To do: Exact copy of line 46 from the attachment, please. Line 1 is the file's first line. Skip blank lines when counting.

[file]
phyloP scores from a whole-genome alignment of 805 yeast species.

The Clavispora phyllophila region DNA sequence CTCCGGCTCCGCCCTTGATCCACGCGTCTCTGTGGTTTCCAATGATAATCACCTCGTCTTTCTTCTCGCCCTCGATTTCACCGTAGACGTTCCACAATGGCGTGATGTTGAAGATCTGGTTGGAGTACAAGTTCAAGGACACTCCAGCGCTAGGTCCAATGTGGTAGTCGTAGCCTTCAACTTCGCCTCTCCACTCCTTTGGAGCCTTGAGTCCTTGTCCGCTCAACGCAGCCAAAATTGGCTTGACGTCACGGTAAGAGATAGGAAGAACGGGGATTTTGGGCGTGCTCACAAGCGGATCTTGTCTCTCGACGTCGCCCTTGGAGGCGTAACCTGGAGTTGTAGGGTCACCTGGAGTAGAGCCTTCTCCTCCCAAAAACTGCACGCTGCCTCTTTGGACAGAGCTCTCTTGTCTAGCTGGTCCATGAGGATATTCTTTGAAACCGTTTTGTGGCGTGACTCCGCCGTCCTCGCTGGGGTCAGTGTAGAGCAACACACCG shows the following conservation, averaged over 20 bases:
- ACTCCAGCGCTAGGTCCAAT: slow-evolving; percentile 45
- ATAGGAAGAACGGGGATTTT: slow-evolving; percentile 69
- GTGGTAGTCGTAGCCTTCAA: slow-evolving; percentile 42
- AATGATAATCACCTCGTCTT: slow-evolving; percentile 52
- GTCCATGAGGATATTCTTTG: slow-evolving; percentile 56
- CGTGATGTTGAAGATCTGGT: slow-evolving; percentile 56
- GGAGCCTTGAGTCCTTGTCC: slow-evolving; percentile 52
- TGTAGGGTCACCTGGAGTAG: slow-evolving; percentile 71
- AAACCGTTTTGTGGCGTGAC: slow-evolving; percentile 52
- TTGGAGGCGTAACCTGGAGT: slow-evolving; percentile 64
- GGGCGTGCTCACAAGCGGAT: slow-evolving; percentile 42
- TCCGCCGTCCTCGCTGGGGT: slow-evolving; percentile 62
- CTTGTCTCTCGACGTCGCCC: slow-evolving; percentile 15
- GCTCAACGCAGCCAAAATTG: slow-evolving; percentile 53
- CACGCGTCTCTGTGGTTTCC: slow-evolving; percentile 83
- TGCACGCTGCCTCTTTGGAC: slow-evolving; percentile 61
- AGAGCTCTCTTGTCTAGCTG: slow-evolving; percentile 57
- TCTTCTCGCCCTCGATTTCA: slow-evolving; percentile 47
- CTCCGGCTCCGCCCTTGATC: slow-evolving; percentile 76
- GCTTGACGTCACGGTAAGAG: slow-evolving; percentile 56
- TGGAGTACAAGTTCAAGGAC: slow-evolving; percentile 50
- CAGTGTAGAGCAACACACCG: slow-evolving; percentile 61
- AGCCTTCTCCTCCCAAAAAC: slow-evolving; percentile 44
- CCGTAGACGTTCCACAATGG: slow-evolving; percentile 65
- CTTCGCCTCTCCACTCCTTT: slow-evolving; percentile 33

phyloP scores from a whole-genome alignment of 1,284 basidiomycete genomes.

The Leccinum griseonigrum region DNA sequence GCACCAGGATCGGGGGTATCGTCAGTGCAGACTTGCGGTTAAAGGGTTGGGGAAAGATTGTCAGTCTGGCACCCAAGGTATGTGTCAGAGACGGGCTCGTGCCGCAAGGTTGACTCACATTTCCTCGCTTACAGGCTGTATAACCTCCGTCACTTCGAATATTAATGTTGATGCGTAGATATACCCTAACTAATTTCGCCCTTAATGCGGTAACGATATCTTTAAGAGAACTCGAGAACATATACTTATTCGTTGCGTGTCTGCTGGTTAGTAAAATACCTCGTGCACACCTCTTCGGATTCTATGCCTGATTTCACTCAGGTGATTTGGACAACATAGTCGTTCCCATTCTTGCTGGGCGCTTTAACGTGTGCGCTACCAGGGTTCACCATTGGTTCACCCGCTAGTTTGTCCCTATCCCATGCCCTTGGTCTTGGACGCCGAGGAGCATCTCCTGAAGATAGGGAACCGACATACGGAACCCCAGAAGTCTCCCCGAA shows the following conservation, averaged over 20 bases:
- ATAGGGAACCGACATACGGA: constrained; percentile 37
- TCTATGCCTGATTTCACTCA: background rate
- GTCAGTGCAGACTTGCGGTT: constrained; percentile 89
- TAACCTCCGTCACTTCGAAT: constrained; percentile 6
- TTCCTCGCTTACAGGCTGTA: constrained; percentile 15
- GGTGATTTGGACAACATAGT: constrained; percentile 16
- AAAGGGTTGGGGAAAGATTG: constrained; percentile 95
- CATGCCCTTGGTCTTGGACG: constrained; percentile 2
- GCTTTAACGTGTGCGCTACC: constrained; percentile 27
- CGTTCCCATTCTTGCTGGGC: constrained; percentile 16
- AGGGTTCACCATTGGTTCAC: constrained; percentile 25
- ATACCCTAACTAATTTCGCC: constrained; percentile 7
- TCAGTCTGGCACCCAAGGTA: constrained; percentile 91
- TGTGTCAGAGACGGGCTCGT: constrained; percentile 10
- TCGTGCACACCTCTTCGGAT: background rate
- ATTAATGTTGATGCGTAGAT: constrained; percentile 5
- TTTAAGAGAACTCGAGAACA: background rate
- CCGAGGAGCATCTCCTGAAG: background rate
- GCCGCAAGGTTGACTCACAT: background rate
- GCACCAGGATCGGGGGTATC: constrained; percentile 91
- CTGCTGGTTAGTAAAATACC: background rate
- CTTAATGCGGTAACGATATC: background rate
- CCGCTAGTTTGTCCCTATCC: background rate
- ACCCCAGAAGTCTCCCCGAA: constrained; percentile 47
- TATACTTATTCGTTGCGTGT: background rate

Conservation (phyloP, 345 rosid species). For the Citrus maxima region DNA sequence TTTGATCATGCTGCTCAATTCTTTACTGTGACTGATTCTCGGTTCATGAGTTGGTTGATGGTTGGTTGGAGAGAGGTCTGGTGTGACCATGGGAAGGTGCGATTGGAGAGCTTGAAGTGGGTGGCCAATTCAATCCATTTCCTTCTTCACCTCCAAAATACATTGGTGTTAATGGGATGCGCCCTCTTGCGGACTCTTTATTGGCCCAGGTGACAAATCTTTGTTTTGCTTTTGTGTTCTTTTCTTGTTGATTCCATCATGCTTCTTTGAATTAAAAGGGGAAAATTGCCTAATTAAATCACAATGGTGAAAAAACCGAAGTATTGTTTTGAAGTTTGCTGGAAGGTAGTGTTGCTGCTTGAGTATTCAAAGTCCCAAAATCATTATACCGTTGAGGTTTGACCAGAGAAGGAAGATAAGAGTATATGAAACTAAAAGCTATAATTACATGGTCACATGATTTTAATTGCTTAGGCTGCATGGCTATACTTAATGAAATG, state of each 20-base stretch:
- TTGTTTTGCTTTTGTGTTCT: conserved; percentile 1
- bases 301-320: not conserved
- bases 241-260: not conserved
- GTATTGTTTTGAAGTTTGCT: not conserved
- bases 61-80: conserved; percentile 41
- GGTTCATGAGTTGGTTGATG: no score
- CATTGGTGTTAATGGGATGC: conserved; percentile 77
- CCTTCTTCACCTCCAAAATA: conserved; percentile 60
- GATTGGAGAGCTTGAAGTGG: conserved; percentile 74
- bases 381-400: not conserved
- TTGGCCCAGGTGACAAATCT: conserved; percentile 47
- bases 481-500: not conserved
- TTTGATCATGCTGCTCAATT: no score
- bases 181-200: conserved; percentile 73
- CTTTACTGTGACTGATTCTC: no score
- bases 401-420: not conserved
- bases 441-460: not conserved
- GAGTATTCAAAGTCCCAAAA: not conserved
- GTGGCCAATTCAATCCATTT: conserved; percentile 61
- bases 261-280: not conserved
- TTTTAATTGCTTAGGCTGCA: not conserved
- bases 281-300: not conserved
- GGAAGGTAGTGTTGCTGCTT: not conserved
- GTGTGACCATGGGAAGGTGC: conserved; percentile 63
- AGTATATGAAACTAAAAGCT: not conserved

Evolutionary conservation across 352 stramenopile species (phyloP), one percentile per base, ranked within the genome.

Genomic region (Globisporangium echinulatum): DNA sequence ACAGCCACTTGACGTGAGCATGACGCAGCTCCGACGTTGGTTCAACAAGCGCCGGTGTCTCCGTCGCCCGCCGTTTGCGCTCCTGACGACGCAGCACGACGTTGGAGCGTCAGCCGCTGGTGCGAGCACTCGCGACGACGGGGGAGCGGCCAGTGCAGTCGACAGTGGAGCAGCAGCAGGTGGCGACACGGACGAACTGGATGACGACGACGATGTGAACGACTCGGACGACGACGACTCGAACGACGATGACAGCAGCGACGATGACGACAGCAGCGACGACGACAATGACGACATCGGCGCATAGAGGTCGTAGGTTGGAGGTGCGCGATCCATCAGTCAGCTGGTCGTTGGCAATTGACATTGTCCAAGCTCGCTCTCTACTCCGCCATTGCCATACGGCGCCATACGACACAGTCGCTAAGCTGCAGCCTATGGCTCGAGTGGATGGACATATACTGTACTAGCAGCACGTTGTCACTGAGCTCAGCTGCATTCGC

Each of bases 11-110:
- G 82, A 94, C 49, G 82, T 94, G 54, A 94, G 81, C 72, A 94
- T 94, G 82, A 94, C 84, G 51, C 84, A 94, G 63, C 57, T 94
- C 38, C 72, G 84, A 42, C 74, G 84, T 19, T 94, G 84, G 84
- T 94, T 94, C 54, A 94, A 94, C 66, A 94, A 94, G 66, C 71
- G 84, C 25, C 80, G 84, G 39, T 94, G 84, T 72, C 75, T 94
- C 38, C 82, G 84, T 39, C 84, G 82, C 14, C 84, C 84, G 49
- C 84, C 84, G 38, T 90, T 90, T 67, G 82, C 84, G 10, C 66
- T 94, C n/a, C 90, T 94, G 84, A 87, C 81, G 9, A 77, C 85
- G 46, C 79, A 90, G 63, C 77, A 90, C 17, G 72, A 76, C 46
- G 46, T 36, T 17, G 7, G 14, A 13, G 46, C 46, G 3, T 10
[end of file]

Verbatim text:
- TTTAAGAGAACTCGAGAACA: background rate